Monday, 18 June, 2018

British prime minister survives another key Brexit vote Europe 08:09

Brexit debate in Parliament GETTYMPs are debating the Brexit Bill in the Commons
Deanna Wagner | 15 June, 2018, 01:32

LONDON - Theresa May avoided defeats on key pillars of her Brexit policy after a majority of MPs voted with the United Kingdom government to defeat a number of amendments on Wednesday evening.

The House of Commons was holding a second day of votes on the European Union Withdrawal Bill, meant to disentangle Britain from the bloc.

On the second day of debate on changes to May's European Union withdrawal bill, lawmakers will vote on amendments from the upper house of parliament over Britain's relationship to the bloc's customs union and single market.

If she fails to deliver, she will lose their goodwill and face a backlash she won't be able to contain, people familiar with the matter said. That has potentially seismic consequences for the protracted and increasingly messy split from Brussels. The government has also put down some amendments aimed at uniting the party around a compromise. There are two reasons for that: the determination to keep pressure on the U.K.to decide what it wants; and the long list of other problems that European Union leaders know they might have to deal with next year, including the ongoing fight with President Donald Trump over trade and the rise in populism in the region.

The usual offer of ministerial elevation or gongs can not save May in this instance - all she has left is the threat that the rebels are opening the door to Jeremy Corbyn and that another snap election will cost some of them their seats.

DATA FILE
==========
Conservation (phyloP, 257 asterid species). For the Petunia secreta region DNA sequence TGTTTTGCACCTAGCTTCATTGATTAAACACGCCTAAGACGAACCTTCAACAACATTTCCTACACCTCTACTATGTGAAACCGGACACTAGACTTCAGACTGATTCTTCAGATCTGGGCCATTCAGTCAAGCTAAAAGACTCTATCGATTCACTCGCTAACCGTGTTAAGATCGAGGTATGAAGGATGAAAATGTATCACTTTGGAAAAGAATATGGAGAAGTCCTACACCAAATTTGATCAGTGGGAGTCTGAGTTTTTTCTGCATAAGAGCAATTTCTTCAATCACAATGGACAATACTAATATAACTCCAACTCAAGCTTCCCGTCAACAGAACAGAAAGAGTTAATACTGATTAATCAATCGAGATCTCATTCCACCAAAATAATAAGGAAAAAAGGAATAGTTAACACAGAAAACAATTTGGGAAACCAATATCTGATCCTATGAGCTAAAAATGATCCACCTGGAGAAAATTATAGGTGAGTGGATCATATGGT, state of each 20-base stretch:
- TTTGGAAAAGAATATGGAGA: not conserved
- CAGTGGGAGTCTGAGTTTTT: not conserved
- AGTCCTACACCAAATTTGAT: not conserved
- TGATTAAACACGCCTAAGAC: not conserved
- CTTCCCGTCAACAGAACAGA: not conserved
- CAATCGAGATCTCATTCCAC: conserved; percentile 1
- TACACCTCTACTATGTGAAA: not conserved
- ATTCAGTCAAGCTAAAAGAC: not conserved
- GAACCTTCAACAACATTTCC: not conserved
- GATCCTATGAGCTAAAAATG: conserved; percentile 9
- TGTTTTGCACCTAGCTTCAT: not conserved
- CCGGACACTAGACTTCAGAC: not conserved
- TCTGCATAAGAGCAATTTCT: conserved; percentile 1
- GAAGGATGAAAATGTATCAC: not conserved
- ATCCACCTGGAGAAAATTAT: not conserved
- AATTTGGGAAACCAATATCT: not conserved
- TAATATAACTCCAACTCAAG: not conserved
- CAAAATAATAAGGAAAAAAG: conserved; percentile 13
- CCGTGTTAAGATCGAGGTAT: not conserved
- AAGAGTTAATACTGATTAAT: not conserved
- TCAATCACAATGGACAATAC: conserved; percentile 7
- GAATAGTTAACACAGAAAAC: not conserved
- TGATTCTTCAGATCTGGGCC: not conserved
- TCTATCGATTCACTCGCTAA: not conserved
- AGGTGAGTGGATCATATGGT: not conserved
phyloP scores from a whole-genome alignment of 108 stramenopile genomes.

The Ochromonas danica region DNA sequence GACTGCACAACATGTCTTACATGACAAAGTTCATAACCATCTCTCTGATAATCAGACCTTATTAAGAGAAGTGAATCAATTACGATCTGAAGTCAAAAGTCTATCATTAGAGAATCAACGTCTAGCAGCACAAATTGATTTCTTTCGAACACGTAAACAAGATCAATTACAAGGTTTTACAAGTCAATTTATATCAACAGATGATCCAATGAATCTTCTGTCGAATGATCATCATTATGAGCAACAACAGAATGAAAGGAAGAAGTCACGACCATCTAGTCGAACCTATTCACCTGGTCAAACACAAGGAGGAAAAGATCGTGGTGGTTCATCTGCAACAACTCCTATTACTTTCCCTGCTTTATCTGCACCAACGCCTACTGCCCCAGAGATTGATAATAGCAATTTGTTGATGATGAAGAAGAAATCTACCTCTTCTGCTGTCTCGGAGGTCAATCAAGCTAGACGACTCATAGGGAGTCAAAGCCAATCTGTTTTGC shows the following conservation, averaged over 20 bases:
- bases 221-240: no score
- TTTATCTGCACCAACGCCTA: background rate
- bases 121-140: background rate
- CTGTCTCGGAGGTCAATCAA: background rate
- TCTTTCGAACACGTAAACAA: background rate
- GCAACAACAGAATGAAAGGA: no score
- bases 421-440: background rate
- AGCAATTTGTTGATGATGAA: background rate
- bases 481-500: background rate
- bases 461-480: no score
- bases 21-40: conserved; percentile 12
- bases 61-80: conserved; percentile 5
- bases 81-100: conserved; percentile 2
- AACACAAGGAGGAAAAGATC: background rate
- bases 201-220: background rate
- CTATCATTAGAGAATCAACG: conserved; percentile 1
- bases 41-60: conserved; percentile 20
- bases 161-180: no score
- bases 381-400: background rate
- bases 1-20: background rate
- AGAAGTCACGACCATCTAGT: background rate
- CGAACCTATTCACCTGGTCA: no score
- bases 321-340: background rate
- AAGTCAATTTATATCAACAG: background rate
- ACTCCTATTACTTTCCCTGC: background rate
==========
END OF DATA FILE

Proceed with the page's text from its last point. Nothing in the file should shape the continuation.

The deal could include customs arrangements, financial settlement, jurisdiction of European Union courts, and potential transition arrangements (i.e., a delay to the implementation of Brexit).

But it will all depend on what the majority of the soft-Brexit Tory MPs felt that the promise actually was.

May's government is divided between Brexit-backing ministers such as Foreign Secretary Boris Johnson who support a clean break with the European Union, and those such as Treasury chief Philip Hammond who want to keep closely aligned to the bloc, Britain's biggest trading partner.

The upshot of the shift may well be as dramatic as the parliamentary procedure is incomprehensible. "In which case, frankly, there's going to be a new government". The bill then returns to the House of Commons again later next week.

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Turning back migrants at the border, she said this week, would only add pressure to neighboring countries such as Italy and Greece.

As party rebels threatened to overturn her administration's slim majority, May compromised, promising to allow an amendment of her own to allow more parliamentary control.

Jeremy Corbyn urged his MPs to abstain but 75 voted for and 15 against, while six quit their frontbench roles. But pro-EU Conservative lawmaker Heidi Allen said it was inevitable "we will have to come to a customs union agreement", even if it was given another label. "It seems to wreck their plans".

The U.K. leader added, however, that she was reluctant to reveal her full negotiating strategy.

Shadow Brexit secretary Sir Keir Starmer said: "Facing the prospect of a humiliating defeat, Theresa May has been forced to enter negotiations with her backbenchers and offer a so-called concession".

"We have not, and will not, agree to the House of Commons binding the government's hands in the negotiations".

Another Conservative Remainer, former Cabinet minister Nicky Morgan, denied that the rebels had been "played" by the Prime Minister.

One government official said: "It's not over yet".

The final compromise has yet to be agreed and will be discussed in private over the coming days. "There could be a confidence motion [in the prime minister] or an early general election".

They accepted a proposal by Labour MP Yvette Cooper to widen the terms under which unaccompanied child refugees can be reunited with family members living in the UK.